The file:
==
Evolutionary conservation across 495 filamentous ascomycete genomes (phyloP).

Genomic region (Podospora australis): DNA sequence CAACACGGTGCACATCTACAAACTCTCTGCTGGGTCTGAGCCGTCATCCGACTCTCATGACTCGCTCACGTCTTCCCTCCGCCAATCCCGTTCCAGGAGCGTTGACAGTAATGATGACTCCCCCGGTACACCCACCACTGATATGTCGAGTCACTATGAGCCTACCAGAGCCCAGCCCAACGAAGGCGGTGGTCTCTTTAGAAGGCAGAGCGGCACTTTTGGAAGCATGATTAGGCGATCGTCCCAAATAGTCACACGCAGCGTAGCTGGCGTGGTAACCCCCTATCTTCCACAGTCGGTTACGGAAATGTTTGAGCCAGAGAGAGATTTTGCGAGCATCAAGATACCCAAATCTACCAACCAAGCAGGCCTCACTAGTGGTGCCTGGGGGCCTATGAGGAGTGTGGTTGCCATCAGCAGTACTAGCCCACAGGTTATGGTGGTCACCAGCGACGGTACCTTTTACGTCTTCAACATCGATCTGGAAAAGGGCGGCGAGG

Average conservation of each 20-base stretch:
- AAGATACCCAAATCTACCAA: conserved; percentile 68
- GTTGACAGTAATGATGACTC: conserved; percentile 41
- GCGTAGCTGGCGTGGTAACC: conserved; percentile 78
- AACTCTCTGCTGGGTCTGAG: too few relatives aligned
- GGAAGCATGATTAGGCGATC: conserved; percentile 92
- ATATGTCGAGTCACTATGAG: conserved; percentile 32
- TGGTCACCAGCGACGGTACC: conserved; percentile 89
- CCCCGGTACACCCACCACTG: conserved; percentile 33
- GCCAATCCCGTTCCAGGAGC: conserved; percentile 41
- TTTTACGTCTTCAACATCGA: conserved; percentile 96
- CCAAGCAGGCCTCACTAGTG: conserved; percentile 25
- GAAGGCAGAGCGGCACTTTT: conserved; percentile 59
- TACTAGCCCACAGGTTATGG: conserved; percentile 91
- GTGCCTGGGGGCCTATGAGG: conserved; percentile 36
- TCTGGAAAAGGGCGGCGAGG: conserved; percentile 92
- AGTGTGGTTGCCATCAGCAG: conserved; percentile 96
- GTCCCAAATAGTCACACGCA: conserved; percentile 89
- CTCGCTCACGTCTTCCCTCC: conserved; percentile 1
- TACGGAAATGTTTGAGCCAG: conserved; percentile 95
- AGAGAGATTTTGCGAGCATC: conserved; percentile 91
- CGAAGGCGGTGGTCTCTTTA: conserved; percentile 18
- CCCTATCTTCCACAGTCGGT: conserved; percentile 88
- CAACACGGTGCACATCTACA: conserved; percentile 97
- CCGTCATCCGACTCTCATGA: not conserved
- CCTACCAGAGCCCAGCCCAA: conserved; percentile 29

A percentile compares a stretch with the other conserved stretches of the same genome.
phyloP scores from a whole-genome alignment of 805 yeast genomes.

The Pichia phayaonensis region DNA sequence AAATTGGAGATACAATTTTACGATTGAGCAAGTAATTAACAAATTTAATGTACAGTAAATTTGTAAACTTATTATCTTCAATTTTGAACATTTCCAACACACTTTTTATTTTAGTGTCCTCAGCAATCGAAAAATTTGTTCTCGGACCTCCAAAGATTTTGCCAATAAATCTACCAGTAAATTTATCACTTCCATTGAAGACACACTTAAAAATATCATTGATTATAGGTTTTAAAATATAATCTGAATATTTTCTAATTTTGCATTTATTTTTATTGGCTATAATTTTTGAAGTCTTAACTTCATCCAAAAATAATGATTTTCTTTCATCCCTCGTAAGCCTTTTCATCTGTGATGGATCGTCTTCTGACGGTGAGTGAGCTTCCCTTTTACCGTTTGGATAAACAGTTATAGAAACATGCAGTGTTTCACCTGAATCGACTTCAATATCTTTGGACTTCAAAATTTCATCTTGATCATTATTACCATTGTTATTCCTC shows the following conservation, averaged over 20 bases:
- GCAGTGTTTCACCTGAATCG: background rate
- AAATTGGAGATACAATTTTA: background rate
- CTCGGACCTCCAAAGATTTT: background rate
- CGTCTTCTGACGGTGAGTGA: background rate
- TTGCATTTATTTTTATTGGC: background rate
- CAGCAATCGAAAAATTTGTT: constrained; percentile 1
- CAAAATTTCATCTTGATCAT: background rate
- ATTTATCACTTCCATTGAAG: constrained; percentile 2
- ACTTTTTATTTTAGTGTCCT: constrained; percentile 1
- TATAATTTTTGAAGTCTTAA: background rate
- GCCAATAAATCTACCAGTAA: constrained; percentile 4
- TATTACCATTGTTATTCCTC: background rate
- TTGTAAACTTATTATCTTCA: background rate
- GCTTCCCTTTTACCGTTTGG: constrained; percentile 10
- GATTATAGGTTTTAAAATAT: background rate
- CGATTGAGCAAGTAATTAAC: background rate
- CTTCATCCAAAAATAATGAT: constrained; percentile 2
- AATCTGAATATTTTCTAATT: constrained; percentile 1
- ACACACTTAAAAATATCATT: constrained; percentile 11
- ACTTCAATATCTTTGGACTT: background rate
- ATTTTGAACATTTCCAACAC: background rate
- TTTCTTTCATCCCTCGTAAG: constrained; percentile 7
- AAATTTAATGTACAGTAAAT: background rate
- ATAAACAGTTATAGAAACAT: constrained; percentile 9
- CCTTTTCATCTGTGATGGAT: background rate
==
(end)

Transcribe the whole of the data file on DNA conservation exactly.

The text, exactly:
Evolutionary conservation across 495 filamentous ascomycete genomes (phyloP).

Genomic region (Podospora australis): DNA sequence CAACACGGTGCACATCTACAAACTCTCTGCTGGGTCTGAGCCGTCATCCGACTCTCATGACTCGCTCACGTCTTCCCTCCGCCAATCCCGTTCCAGGAGCGTTGACAGTAATGATGACTCCCCCGGTACACCCACCACTGATATGTCGAGTCACTATGAGCCTACCAGAGCCCAGCCCAACGAAGGCGGTGGTCTCTTTAGAAGGCAGAGCGGCACTTTTGGAAGCATGATTAGGCGATCGTCCCAAATAGTCACACGCAGCGTAGCTGGCGTGGTAACCCCCTATCTTCCACAGTCGGTTACGGAAATGTTTGAGCCAGAGAGAGATTTTGCGAGCATCAAGATACCCAAATCTACCAACCAAGCAGGCCTCACTAGTGGTGCCTGGGGGCCTATGAGGAGTGTGGTTGCCATCAGCAGTACTAGCCCACAGGTTATGGTGGTCACCAGCGACGGTACCTTTTACGTCTTCAACATCGATCTGGAAAAGGGCGGCGAGG

Average conservation of each 20-base stretch:
- AAGATACCCAAATCTACCAA: conserved; percentile 68
- GTTGACAGTAATGATGACTC: conserved; percentile 41
- GCGTAGCTGGCGTGGTAACC: conserved; percentile 78
- AACTCTCTGCTGGGTCTGAG: too few relatives aligned
- GGAAGCATGATTAGGCGATC: conserved; percentile 92
- ATATGTCGAGTCACTATGAG: conserved; percentile 32
- TGGTCACCAGCGACGGTACC: conserved; percentile 89
- CCCCGGTACACCCACCACTG: conserved; percentile 33
- GCCAATCCCGTTCCAGGAGC: conserved; percentile 41
- TTTTACGTCTTCAACATCGA: conserved; percentile 96
- CCAAGCAGGCCTCACTAGTG: conserved; percentile 25
- GAAGGCAGAGCGGCACTTTT: conserved; percentile 59
- TACTAGCCCACAGGTTATGG: conserved; percentile 91
- GTGCCTGGGGGCCTATGAGG: conserved; percentile 36
- TCTGGAAAAGGGCGGCGAGG: conserved; percentile 92
- AGTGTGGTTGCCATCAGCAG: conserved; percentile 96
- GTCCCAAATAGTCACACGCA: conserved; percentile 89
- CTCGCTCACGTCTTCCCTCC: conserved; percentile 1
- TACGGAAATGTTTGAGCCAG: conserved; percentile 95
- AGAGAGATTTTGCGAGCATC: conserved; percentile 91
- CGAAGGCGGTGGTCTCTTTA: conserved; percentile 18
- CCCTATCTTCCACAGTCGGT: conserved; percentile 88
- CAACACGGTGCACATCTACA: conserved; percentile 97
- CCGTCATCCGACTCTCATGA: not conserved
- CCTACCAGAGCCCAGCCCAA: conserved; percentile 29

A percentile compares a stretch with the other conserved stretches of the same genome.
phyloP scores from a whole-genome alignment of 805 yeast genomes.

The Pichia phayaonensis region DNA sequence AAATTGGAGATACAATTTTACGATTGAGCAAGTAATTAACAAATTTAATGTACAGTAAATTTGTAAACTTATTATCTTCAATTTTGAACATTTCCAACACACTTTTTATTTTAGTGTCCTCAGCAATCGAAAAATTTGTTCTCGGACCTCCAAAGATTTTGCCAATAAATCTACCAGTAAATTTATCACTTCCATTGAAGACACACTTAAAAATATCATTGATTATAGGTTTTAAAATATAATCTGAATATTTTCTAATTTTGCATTTATTTTTATTGGCTATAATTTTTGAAGTCTTAACTTCATCCAAAAATAATGATTTTCTTTCATCCCTCGTAAGCCTTTTCATCTGTGATGGATCGTCTTCTGACGGTGAGTGAGCTTCCCTTTTACCGTTTGGATAAACAGTTATAGAAACATGCAGTGTTTCACCTGAATCGACTTCAATATCTTTGGACTTCAAAATTTCATCTTGATCATTATTACCATTGTTATTCCTC shows the following conservation, averaged over 20 bases:
- GCAGTGTTTCACCTGAATCG: background rate
- AAATTGGAGATACAATTTTA: background rate
- CTCGGACCTCCAAAGATTTT: background rate
- CGTCTTCTGACGGTGAGTGA: background rate
- TTGCATTTATTTTTATTGGC: background rate
- CAGCAATCGAAAAATTTGTT: constrained; percentile 1
- CAAAATTTCATCTTGATCAT: background rate
- ATTTATCACTTCCATTGAAG: constrained; percentile 2
- ACTTTTTATTTTAGTGTCCT: constrained; percentile 1
- TATAATTTTTGAAGTCTTAA: background rate
- GCCAATAAATCTACCAGTAA: constrained; percentile 4
- TATTACCATTGTTATTCCTC: background rate
- TTGTAAACTTATTATCTTCA: background rate
- GCTTCCCTTTTACCGTTTGG: constrained; percentile 10
- GATTATAGGTTTTAAAATAT: background rate
- CGATTGAGCAAGTAATTAAC: background rate
- CTTCATCCAAAAATAATGAT: constrained; percentile 2
- AATCTGAATATTTTCTAATT: constrained; percentile 1
- ACACACTTAAAAATATCATT: constrained; percentile 11
- ACTTCAATATCTTTGGACTT: background rate
- ATTTTGAACATTTCCAACAC: background rate
- TTTCTTTCATCCCTCGTAAG: constrained; percentile 7
- AAATTTAATGTACAGTAAAT: background rate
- ATAAACAGTTATAGAAACAT: constrained; percentile 9
- CCTTTTCATCTGTGATGGAT: background rate